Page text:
the last mask of the banal, with which we clothe ourselves in dreams and in conversations, in order to take up into ourselves the power of the extinct thing-world.
The thing-world is extinguished because its forms are frozen and dead, though also encrypted with desires and social meanings. In ‘Dreamkitsch’ Benjamin notes that what formerly counted as art begun two metres away from the body, but through kitsch the thing-world shifts towards the person, laying emotions bare, foregrounding fantasies, acting just as does the mass-reproduced image or the montaged fragment, in that it meets the viewer halfway. Kitsch and clutter demand their rights to exist and be read; for both have overridden our former relationship to things, including art-objects. For the consumer, kitsch:
offers itself to his groping touch and finally builds its figures inside him to form a being, who could be called [here Benjamin makes a pun] - der moblierte Mensch [‘the furnished person/a lodger’].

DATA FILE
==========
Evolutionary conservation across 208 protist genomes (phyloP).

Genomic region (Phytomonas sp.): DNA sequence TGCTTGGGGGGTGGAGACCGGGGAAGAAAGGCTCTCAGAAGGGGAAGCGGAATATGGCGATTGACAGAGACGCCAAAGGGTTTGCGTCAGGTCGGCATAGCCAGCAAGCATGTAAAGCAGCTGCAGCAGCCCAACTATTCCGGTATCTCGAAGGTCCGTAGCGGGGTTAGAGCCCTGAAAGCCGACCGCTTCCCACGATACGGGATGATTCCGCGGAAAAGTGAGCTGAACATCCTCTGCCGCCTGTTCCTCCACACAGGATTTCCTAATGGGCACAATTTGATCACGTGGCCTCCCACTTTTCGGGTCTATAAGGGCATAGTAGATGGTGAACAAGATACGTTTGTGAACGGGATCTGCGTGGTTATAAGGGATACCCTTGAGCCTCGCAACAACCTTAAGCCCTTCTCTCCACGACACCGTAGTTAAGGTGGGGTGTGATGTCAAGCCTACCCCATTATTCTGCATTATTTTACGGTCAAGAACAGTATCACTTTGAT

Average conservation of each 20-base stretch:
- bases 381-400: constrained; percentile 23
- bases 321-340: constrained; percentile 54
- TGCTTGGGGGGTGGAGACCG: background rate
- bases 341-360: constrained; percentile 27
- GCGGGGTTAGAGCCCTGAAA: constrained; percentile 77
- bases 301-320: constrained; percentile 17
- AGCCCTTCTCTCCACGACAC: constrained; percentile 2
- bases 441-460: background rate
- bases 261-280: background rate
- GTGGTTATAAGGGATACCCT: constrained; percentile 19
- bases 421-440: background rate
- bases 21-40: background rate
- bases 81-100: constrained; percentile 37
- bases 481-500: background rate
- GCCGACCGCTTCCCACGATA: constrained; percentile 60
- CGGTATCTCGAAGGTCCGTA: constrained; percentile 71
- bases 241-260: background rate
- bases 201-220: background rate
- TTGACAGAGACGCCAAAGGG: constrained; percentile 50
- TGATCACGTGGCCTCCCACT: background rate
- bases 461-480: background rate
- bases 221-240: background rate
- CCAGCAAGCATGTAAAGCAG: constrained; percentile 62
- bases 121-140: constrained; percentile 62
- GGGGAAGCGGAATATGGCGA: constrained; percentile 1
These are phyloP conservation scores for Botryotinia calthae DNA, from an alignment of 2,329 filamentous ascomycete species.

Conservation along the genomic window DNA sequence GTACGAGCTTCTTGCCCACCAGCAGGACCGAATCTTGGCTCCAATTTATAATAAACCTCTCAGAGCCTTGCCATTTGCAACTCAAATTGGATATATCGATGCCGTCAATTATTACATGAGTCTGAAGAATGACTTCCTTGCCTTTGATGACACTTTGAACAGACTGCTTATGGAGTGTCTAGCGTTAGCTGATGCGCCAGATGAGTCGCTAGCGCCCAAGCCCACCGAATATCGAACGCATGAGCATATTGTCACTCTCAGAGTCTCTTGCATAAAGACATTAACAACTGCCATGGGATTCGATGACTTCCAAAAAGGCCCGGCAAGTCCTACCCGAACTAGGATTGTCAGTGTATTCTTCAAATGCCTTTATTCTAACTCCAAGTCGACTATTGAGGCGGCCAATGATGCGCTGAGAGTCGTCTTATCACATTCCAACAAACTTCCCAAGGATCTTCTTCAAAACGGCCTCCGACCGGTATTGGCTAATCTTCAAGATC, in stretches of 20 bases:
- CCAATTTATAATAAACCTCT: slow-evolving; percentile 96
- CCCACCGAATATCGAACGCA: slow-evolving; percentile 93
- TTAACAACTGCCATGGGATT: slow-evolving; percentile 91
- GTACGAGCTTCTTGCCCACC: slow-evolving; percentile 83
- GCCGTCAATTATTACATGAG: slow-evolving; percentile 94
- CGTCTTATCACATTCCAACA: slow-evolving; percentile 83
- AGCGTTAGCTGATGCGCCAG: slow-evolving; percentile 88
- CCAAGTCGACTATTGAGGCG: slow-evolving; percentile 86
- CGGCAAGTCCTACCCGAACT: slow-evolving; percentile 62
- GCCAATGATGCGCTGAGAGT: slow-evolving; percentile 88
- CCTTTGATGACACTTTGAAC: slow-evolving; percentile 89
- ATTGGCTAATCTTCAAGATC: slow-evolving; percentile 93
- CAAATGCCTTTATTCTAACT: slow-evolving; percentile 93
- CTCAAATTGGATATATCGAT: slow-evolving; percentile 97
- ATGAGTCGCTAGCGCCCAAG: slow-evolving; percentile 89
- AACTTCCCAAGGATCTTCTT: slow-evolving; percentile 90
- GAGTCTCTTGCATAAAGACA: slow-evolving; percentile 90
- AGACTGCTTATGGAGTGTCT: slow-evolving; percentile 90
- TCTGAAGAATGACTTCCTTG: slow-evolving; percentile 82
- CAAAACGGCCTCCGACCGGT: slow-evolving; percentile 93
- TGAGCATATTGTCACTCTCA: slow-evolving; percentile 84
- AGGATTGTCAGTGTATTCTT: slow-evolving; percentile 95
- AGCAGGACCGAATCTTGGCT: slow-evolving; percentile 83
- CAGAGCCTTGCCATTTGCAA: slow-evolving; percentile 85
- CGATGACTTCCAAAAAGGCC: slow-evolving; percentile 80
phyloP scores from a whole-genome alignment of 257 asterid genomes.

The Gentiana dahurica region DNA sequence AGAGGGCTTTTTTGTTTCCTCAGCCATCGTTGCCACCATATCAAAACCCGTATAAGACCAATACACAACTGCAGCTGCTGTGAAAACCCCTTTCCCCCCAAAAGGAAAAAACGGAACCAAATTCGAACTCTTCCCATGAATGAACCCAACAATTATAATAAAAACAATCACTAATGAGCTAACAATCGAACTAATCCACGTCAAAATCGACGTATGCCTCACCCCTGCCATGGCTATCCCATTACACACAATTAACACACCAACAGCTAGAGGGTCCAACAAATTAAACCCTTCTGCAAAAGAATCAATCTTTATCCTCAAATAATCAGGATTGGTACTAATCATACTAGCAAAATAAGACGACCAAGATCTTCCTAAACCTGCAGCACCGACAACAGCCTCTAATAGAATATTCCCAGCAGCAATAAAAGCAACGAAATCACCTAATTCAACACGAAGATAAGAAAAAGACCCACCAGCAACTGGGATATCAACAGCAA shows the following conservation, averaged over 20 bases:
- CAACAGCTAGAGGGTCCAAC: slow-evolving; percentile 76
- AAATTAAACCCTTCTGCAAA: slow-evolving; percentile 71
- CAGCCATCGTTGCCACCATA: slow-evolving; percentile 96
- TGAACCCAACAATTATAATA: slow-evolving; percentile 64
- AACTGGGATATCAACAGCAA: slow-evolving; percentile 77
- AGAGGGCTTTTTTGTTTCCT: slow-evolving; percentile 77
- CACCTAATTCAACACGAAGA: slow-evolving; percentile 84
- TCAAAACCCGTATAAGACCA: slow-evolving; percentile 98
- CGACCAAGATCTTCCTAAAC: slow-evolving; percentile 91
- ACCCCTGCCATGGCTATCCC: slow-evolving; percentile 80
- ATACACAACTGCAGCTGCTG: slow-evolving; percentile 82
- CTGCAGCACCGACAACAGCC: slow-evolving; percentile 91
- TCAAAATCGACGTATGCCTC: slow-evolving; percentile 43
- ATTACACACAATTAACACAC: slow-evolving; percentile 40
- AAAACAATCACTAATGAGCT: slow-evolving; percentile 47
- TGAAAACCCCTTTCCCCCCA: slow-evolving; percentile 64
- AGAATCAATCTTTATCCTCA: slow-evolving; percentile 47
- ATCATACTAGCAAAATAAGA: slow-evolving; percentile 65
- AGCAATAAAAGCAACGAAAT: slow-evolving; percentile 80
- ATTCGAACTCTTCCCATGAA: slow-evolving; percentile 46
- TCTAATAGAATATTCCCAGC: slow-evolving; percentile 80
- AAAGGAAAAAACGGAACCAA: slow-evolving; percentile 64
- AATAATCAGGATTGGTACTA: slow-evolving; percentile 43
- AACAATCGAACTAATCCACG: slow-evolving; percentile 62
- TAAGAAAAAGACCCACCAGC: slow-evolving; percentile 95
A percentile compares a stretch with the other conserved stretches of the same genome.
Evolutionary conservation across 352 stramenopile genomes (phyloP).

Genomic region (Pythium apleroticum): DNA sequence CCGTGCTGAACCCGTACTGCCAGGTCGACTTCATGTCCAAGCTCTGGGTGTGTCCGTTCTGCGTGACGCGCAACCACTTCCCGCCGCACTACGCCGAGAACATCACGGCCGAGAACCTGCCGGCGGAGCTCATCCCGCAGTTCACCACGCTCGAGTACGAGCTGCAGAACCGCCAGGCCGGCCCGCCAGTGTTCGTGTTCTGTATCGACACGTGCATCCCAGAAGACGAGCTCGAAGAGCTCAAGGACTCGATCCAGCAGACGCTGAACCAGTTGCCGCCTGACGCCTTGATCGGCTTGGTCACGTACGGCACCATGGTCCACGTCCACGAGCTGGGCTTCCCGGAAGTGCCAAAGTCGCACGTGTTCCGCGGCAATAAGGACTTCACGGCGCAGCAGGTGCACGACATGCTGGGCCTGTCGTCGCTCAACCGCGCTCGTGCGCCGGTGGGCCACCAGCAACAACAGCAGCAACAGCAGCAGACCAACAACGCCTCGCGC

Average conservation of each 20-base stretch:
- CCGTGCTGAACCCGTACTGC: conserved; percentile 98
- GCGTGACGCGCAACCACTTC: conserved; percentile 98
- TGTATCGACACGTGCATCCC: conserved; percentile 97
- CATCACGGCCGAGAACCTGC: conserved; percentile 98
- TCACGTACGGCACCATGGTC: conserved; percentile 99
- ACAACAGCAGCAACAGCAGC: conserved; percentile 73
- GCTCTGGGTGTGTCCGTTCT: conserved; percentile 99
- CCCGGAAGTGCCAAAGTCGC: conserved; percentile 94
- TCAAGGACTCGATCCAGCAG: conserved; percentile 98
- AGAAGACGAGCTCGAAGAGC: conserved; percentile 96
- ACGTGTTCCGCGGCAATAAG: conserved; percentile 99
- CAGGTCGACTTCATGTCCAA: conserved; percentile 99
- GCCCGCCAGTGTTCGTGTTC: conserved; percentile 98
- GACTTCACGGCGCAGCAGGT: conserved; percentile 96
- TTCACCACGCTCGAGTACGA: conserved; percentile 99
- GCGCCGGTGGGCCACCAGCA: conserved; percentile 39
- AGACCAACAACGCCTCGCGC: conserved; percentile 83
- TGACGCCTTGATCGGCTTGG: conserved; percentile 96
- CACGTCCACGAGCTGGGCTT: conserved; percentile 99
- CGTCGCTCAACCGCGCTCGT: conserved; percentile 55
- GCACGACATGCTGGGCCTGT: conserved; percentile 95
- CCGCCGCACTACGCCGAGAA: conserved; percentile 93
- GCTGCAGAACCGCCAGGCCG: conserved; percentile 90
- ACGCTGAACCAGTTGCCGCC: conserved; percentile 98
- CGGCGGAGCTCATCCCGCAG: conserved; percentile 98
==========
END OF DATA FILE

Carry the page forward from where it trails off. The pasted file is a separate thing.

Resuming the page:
With this Benjamin dispenses a context for the obsessive fascination of Modernist theorists with furnishings and interior decoration. Material culture inhabits us as we inhabit it, indicating that both Modernism and mass-produced kitsch appear at the close of a period of capitalist expansion which had involved the production and accumulation of commodities for kitting out the private interior, generating the materials of mass light entertainment, and establishing the practical ideology of home and family, a private realm in which the tabulations of taste act to bolster the public lie of individuality.